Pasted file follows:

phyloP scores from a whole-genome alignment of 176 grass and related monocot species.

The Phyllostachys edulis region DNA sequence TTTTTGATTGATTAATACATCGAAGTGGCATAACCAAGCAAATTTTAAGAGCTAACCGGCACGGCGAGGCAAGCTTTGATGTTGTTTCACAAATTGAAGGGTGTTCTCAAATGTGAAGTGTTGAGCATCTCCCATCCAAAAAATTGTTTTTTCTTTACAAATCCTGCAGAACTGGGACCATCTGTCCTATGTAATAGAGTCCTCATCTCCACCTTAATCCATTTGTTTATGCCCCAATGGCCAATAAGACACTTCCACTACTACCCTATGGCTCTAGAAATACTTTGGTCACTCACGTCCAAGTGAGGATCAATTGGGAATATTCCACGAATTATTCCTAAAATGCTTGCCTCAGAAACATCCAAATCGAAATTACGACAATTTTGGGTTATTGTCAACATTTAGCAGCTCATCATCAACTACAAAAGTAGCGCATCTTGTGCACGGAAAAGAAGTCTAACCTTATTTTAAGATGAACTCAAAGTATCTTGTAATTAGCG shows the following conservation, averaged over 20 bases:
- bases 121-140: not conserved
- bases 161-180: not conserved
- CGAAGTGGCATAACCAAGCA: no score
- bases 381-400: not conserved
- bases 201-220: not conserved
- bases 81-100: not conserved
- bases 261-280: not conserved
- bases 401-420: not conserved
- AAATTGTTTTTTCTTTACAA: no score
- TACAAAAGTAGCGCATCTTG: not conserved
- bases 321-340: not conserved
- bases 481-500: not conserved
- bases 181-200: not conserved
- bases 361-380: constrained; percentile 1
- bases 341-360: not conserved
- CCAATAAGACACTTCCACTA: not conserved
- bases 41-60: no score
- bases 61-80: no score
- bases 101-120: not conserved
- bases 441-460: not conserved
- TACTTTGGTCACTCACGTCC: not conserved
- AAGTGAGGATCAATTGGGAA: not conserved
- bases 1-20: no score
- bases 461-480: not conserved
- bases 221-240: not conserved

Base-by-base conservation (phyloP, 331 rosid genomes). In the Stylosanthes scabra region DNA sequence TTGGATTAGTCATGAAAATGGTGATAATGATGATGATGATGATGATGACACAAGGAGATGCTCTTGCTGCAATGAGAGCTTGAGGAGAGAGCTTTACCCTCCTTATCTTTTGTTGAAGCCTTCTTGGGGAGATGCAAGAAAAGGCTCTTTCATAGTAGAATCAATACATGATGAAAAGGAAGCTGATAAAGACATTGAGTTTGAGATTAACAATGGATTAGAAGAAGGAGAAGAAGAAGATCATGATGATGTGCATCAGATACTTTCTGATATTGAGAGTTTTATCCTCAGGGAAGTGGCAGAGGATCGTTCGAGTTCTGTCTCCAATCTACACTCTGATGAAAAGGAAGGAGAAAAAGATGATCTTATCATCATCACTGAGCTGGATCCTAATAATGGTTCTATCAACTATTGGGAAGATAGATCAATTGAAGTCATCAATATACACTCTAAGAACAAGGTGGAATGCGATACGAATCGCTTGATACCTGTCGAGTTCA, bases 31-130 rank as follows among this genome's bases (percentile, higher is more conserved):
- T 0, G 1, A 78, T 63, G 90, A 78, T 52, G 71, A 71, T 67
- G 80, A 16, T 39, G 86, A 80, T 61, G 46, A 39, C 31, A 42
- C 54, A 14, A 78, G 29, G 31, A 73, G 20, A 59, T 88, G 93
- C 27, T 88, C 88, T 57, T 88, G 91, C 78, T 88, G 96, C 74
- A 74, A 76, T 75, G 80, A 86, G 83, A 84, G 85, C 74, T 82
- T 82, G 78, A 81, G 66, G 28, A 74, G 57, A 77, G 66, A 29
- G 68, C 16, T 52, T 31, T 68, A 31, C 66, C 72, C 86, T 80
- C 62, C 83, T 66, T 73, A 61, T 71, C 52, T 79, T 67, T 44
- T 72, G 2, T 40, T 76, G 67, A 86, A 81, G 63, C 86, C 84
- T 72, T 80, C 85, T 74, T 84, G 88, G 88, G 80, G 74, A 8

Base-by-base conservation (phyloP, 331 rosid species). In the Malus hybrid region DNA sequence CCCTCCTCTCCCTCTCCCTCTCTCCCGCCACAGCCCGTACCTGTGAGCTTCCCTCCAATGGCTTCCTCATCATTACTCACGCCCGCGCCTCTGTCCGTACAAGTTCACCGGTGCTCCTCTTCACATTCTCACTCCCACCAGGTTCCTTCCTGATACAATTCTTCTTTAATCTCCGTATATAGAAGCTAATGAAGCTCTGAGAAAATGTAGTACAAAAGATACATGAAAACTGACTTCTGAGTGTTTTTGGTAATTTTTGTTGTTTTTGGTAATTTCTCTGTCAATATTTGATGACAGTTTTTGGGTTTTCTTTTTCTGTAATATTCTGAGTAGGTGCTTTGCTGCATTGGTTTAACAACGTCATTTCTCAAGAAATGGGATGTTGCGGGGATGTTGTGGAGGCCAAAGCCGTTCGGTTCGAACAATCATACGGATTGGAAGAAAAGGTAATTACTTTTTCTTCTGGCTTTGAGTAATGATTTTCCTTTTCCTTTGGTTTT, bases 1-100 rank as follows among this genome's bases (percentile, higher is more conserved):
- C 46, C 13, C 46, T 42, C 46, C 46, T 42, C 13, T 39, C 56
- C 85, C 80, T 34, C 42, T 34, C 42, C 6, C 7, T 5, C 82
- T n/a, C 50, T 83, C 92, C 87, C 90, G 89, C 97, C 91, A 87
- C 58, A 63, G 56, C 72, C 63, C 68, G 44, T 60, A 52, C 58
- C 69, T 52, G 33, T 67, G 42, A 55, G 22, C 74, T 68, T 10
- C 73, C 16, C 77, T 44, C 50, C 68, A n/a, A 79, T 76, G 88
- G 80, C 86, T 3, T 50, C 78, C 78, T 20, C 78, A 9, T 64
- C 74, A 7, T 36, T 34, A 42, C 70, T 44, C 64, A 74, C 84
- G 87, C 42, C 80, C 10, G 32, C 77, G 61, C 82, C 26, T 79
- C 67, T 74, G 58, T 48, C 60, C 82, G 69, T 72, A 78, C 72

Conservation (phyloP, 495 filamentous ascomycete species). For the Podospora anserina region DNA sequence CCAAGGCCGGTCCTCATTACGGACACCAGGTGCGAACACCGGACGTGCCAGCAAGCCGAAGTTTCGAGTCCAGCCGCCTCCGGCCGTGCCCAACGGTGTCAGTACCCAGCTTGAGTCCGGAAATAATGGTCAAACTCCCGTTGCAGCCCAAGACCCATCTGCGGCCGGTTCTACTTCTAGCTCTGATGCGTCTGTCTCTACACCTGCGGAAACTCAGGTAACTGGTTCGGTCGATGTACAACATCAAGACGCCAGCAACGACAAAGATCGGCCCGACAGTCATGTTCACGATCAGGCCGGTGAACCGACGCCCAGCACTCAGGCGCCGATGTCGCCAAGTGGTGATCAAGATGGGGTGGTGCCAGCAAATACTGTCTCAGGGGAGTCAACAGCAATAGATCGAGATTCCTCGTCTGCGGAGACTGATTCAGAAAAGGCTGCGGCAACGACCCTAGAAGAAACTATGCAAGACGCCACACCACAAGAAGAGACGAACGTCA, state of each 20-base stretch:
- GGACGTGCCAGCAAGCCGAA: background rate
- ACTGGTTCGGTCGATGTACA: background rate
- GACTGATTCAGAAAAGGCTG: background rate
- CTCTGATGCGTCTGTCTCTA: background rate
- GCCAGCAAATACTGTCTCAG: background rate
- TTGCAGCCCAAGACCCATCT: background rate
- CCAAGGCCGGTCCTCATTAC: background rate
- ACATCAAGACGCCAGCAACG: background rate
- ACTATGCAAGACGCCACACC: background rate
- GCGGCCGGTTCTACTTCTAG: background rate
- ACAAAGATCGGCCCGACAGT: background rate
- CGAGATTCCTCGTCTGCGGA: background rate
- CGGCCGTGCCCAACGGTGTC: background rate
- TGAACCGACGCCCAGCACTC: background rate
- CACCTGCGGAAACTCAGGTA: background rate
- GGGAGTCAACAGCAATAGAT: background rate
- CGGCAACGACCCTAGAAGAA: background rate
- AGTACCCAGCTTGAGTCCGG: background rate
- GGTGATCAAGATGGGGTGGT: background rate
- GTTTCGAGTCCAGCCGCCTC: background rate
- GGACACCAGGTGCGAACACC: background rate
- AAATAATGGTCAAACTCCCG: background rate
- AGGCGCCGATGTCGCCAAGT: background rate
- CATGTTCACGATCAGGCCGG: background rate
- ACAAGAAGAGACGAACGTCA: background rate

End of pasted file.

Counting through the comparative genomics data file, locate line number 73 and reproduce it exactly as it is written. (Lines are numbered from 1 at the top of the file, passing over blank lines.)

- AGGCGCCGATGTCGCCAAGT: background rate